500 Days Of Film Reviews Room 237 And Finds The Many Weird And (Sometimes) Wonderful Interpretations Of Kubrick’s The Shining
Room 237 is a documentary examining some of the theories and hidden messages that may or may not exist in Stanley Kubrick’s film, The Shining.
The film questions whether Kubrick’s film is a mystery that needs to be solved or if people are just seeing what they want to see.
Is It Any Good?
First some context.
The Shining was the subject of my dissertation for my film course (which formed part of my BA English degree). My dissertation was called “Monsters, Mirrors and Mazes In Stanley Kubrick’s The Shining”. Catchy huh?!
Part of my research involved going through this film frame by frame. It took forever but it was necessary for me to find the evidence I needed for my thesis. The point is that I watched The Shining back then and saw what I needed to see.
To my mind, this is exactly what the contributors to Rodney Ascher's documentary have done - but (I hasten to add) at a much greater and far more obsessive level.
Room 237 is an interesting watch. We don’t see the contributors, we only hear their voices and see clips from The Shining and other Kubrick films. These clips recreate the experiences they have had while watching The Shining and also illustrate their various theories.
The theories themselves are not so interesting. None of them prompted a OMG moment from me. To be honest, I was mostly experiencing a series of “what the what?” moments.
One contributor believes that The Shining is actually about the genocide of American Indians, another that it is about the Holocaust. A third believes The Shining is Kubrick’s cryptic way of telling the world that he faked the Apollo moon landing footage.
At one point, a contributor talks about Kubrick’s use of subliminal messages. He gives an example - in the clouds after the credits at the beginning of the film you can see Stanely Kubrick's face.
Now, I have watched this part of the film carefully and I still can’t see Kubrick. Admittedly, I was always terrible at those 3D picture puzzles but I am pretty sure there are just clouds there.
This example sums up my experience with this film. I am interested in the theories, I'm happy to follow the evidence but then I struggle to join the contributors in their conclusions.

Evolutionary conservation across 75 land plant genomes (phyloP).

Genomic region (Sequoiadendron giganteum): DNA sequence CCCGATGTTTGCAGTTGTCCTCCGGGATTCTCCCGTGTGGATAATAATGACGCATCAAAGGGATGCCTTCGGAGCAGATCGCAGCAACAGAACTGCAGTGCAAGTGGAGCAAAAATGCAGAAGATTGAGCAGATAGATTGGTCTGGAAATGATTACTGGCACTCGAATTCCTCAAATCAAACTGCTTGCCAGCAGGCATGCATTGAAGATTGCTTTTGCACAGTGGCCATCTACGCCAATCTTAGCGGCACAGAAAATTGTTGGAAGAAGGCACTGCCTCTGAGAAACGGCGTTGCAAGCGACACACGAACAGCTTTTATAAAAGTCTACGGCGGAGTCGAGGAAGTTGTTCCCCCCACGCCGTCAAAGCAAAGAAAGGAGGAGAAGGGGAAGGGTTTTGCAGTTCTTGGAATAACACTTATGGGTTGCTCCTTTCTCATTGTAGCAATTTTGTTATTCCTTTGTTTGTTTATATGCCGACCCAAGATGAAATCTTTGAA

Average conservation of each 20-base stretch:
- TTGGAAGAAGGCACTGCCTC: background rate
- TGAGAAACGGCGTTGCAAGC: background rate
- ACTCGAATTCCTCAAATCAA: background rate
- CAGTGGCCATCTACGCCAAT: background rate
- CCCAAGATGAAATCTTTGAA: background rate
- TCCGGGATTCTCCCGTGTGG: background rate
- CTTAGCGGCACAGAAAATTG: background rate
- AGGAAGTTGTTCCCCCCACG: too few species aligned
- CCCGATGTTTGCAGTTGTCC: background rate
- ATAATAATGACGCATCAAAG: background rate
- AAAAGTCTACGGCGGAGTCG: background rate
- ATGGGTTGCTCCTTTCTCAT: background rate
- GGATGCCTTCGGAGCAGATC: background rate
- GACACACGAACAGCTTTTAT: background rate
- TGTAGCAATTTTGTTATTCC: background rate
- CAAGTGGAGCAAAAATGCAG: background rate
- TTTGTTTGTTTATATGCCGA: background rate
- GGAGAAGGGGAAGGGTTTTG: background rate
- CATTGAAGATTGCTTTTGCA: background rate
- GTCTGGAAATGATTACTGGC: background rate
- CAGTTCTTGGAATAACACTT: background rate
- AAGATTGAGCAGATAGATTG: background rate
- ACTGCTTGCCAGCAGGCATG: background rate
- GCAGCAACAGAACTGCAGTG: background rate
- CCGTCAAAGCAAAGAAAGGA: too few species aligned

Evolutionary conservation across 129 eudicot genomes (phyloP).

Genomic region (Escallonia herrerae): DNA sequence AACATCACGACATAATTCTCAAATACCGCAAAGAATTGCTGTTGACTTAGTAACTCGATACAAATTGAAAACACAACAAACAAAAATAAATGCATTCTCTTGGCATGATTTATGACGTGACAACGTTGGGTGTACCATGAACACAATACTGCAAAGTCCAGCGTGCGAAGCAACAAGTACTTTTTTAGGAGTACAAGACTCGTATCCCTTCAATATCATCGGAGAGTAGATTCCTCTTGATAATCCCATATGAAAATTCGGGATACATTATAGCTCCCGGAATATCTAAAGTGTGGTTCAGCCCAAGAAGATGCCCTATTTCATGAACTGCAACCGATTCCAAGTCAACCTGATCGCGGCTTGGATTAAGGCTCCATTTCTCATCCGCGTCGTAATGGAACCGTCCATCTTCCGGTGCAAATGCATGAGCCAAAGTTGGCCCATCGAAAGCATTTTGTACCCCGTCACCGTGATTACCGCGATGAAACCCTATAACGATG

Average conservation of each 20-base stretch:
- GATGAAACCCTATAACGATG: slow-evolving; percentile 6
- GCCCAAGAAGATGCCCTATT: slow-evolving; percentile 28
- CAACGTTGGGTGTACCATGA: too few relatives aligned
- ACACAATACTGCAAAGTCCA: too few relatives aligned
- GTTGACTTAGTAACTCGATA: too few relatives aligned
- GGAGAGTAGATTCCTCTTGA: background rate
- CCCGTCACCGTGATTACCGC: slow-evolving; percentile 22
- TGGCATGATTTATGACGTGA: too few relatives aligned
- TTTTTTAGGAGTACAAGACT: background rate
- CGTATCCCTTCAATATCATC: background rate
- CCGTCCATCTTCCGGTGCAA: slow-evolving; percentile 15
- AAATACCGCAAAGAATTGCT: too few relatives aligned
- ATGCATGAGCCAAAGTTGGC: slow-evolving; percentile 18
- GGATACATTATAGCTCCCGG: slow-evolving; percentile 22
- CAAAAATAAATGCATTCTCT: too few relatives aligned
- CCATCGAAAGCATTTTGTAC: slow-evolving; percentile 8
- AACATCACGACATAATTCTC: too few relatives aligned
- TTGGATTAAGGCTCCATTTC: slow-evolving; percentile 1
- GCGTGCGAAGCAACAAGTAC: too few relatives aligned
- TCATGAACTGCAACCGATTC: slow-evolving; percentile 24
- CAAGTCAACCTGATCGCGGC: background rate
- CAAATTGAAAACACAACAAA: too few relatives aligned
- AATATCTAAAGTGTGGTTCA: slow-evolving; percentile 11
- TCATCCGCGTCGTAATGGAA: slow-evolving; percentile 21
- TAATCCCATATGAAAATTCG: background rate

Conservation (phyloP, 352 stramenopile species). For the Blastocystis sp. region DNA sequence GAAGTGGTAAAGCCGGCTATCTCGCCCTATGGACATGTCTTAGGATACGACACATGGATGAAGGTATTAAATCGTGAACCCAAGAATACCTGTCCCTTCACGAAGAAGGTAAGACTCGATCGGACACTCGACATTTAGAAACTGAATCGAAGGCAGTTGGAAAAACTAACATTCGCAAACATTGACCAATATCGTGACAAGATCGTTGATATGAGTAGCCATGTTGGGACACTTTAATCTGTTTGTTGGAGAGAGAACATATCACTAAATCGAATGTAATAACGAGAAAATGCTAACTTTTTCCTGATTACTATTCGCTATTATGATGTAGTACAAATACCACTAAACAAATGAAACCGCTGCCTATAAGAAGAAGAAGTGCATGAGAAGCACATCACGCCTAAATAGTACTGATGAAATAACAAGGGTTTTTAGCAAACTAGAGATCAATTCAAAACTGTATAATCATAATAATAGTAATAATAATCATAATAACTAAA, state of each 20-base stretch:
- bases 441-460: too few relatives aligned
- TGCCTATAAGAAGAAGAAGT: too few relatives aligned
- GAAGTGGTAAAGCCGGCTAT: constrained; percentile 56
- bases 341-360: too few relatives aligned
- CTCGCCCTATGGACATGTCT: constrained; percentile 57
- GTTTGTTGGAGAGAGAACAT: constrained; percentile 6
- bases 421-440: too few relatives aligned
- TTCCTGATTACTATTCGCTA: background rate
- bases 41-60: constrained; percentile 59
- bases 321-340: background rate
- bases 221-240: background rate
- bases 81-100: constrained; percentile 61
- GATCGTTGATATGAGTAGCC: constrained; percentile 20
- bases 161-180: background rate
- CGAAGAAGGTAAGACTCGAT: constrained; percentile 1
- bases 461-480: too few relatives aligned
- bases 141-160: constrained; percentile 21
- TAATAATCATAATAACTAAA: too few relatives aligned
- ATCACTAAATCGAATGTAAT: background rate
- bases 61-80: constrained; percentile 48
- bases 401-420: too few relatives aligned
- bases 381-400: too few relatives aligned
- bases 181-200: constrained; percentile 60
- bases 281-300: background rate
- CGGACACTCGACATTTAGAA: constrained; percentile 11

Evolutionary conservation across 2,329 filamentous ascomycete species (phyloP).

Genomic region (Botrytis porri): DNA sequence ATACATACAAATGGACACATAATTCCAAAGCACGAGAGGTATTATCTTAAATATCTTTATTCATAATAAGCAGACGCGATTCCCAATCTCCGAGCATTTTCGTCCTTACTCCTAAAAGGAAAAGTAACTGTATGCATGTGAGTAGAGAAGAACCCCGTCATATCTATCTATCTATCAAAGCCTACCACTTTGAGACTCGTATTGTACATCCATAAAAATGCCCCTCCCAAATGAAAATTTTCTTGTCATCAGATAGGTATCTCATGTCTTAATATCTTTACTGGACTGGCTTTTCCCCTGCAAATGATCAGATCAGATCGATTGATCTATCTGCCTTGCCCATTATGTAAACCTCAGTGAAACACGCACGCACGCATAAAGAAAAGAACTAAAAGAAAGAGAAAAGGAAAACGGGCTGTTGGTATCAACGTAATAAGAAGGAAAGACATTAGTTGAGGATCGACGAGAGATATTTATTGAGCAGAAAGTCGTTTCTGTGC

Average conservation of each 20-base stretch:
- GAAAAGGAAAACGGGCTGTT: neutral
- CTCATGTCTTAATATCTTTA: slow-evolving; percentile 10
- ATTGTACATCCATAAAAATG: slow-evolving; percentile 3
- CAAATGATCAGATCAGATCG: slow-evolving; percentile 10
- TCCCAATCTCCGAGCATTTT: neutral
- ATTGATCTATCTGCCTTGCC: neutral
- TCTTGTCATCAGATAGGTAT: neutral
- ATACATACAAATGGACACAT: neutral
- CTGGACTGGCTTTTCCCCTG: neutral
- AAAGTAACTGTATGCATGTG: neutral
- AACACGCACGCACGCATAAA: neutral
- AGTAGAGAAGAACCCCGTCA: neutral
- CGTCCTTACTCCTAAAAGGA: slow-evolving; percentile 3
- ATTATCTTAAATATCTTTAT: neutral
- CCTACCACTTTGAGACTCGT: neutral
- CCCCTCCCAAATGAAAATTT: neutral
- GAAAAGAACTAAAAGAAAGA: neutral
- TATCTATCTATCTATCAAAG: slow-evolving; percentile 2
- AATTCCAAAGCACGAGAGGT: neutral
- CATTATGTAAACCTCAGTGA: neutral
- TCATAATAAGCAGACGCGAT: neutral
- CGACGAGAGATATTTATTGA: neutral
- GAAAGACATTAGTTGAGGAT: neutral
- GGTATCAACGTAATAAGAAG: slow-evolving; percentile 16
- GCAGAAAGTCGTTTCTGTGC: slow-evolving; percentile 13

Yes, there are some cans with an American Indian logo. Does this mean The Shining is about genocide? Probably not.
Yes that is a German typewriter that Jack is using. Does this mean that The Shining is about The Holocaust? I’m not too sure.
Yes Danny is wearing a knitted Apollo 11 jumper. Okay, Kubrick changed the haunted room’s number to room 237 and yes we did think that the earth was approx 237,000 miles away from the moon (today we measure it at 238,855 miles).
Does this suggest that Kubrick faked the moon landing footage? For me, no - I’m going to need more evidence than that.
By the end of the film, I had almost run out of patience. I was tired of looking at carpet patterns and my head was beginning to hurt.
However, what I did find most interesting about Room 237 was how one film had inspired such obsessive thought and analysis.
One woman had pretty much mapped out the entire Overlook Hotel based on the character’s movements alone. What about The Shining inspired her to spend such time?
Whatever the reason, I would be the last person to suggest that they are wrong in their beliefs.
Not that they would even be slightly tempted to change their own opinions. I don’t think that even the late Stanley Kubrick could have persuaded them. They would simply point to the fact that author intent is only one part of a film’s true nature.
No, I believe that you often get out of a film what you, yourself want - you see what you want to see. And that is absolutely fine with me.
Have you seen Room 237?
What did you think of this documentary? Do you believe that you take from a film what you bring to it?
I’d love to know - leave me your thoughts in the comments section below!